Google Celebrates Japanese Scientist Michiyo Tsujimura With A google Doodle

google Doodle,Google doodle,Michiyo Tsujimura

 Google today celebrated the 133rd birthday of Japanese educator and biochemist Michio Tsujimura with a doodle. 

Google Celebrates Japanese Scientist Michiyo Tsujimura With A  google Doodle

Thanks to his groundbreaking research, science today has the answer to why green tea tastes so bitter when steeped for too long.

Born on this day in 1888 in Okegawa, Saitama Prefecture, Japan, Sujimura spent her early career teaching science. In 1920, he pursued his dream of becoming a scientific researcher at Hokkaido Imperial University, where he began analyzing the nutritional properties of the Japanese silkworm.

A few years later, Tsujimura transferred to Tokyo Imperial University and began researching the biochemistry of green tea with Dr. Umetaro Suzuki, who was famous for his discovery of vitamin B1. Their joint research showed that green tea contained significant amounts of vitamin C – the first of several unknown molecular compounds in green tea that awaited under the microscope. In 1929, he isolated catechins – a bitter component of tea.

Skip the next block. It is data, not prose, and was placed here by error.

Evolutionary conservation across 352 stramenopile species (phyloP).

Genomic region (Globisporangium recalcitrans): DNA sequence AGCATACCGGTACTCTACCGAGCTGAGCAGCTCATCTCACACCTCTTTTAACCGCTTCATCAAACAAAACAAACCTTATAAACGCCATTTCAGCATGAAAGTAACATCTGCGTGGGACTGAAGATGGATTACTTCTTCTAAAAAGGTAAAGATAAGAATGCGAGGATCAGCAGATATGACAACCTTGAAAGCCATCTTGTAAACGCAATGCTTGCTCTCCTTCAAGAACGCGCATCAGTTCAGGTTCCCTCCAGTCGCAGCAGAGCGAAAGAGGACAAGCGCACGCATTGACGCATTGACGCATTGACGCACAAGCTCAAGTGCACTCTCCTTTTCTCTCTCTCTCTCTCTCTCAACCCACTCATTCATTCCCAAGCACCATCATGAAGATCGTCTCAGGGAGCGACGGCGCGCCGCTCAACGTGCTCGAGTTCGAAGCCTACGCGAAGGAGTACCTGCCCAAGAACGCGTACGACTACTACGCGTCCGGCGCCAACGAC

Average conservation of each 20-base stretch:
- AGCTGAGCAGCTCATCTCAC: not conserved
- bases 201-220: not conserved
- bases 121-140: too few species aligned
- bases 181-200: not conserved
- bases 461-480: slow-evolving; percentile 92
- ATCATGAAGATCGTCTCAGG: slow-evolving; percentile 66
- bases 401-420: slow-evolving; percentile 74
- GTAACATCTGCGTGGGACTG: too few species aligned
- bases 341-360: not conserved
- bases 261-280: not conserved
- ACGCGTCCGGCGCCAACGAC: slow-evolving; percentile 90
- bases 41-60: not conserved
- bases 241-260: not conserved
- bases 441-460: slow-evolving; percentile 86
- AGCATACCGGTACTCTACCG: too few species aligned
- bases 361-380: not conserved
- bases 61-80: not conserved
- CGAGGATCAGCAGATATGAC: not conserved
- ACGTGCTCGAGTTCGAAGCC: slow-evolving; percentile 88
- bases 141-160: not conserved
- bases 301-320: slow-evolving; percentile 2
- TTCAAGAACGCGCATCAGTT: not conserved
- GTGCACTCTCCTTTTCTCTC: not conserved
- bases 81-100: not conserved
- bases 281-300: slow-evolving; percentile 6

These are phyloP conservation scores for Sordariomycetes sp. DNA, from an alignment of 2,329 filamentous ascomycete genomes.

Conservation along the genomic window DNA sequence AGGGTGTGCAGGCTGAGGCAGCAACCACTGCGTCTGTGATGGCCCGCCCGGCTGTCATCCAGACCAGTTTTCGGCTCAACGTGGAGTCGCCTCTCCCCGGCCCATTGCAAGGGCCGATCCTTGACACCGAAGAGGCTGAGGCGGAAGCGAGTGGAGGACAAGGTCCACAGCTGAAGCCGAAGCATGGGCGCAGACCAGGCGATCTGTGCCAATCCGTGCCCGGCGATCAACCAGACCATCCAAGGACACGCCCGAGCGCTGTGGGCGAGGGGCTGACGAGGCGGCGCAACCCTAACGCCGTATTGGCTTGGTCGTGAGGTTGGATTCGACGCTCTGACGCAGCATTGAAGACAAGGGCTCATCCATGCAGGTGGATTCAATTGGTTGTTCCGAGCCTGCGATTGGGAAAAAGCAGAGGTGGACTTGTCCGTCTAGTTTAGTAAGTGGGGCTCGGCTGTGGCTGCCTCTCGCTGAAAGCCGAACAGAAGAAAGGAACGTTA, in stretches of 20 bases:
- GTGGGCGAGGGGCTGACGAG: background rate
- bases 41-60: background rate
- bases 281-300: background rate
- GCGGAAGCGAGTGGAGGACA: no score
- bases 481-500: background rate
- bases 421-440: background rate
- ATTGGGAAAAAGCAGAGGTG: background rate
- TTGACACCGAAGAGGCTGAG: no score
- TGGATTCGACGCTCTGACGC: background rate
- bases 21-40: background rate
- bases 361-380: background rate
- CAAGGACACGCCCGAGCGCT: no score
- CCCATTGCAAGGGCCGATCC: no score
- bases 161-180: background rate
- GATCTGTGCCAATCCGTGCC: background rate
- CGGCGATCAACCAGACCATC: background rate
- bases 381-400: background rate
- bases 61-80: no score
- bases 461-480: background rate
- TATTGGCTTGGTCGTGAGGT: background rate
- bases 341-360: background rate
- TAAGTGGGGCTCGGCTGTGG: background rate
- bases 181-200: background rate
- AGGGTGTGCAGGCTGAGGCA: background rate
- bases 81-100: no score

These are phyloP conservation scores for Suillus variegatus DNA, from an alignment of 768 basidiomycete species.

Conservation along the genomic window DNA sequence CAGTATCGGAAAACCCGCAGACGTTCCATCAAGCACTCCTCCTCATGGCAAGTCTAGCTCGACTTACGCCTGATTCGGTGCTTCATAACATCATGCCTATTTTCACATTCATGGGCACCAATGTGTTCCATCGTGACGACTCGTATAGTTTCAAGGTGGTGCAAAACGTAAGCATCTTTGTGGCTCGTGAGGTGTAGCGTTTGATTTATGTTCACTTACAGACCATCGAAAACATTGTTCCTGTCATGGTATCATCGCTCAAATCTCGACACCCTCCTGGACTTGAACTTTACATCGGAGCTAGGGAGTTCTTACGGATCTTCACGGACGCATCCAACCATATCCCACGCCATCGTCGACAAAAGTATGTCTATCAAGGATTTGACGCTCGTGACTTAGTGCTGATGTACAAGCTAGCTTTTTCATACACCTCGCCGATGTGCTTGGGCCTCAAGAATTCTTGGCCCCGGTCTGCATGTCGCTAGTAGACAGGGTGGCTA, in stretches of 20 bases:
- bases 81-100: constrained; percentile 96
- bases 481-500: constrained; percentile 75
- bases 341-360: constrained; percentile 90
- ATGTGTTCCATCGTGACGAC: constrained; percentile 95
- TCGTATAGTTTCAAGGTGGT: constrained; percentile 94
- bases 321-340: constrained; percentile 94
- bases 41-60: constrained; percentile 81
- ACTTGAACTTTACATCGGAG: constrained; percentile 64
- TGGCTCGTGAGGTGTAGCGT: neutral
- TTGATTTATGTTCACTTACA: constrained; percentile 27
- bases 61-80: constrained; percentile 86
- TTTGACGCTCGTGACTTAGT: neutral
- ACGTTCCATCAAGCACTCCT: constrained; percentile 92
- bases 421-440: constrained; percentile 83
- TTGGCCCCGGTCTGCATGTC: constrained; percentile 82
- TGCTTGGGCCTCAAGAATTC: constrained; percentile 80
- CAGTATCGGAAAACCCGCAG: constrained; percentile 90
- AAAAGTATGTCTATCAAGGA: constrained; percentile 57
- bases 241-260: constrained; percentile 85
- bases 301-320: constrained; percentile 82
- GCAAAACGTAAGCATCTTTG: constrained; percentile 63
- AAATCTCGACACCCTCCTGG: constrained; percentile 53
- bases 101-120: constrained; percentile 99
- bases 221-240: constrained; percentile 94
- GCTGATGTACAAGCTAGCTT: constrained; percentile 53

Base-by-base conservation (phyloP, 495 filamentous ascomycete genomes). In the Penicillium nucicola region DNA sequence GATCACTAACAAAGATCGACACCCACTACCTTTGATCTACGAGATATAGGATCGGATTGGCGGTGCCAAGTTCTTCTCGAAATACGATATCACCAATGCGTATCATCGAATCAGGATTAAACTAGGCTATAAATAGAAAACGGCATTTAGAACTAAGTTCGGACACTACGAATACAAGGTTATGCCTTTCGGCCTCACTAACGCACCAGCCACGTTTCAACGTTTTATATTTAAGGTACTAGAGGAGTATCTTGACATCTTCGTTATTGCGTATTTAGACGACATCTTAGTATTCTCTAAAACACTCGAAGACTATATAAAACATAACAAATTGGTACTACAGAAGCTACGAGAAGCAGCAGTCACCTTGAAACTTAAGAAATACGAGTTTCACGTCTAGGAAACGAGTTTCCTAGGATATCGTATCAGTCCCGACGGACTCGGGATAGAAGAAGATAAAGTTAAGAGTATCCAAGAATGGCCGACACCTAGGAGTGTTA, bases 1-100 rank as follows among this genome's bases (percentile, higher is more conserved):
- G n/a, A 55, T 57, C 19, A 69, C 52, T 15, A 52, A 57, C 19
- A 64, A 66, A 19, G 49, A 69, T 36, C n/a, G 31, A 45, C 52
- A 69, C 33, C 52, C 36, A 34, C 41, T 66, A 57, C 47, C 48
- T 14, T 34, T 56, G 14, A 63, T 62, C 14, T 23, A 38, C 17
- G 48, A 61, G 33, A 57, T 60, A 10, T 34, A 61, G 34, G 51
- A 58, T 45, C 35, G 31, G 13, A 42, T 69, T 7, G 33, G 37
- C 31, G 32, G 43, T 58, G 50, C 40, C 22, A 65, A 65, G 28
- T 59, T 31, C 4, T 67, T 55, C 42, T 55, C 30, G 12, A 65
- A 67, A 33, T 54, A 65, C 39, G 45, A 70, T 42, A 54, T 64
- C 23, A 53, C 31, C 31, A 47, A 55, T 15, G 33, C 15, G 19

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Then, the next year he isolated tannins, an even more bitter compound. These findings laid the foundation for her doctoral thesis, "On the Chemical Components of Green Tea", when she graduated in 1932 as Japan's first female doctor of agriculture.

In addition to her research, Dr. Tsujimura also made history as an educator when she became the first dean of the Faculty of Home Economics at Tokyo Women's Higher Normal School in 1950. Today, a stone monument in honor of Dr. Tsujimura's achievements can be found in his birthplace of Okegawa City.

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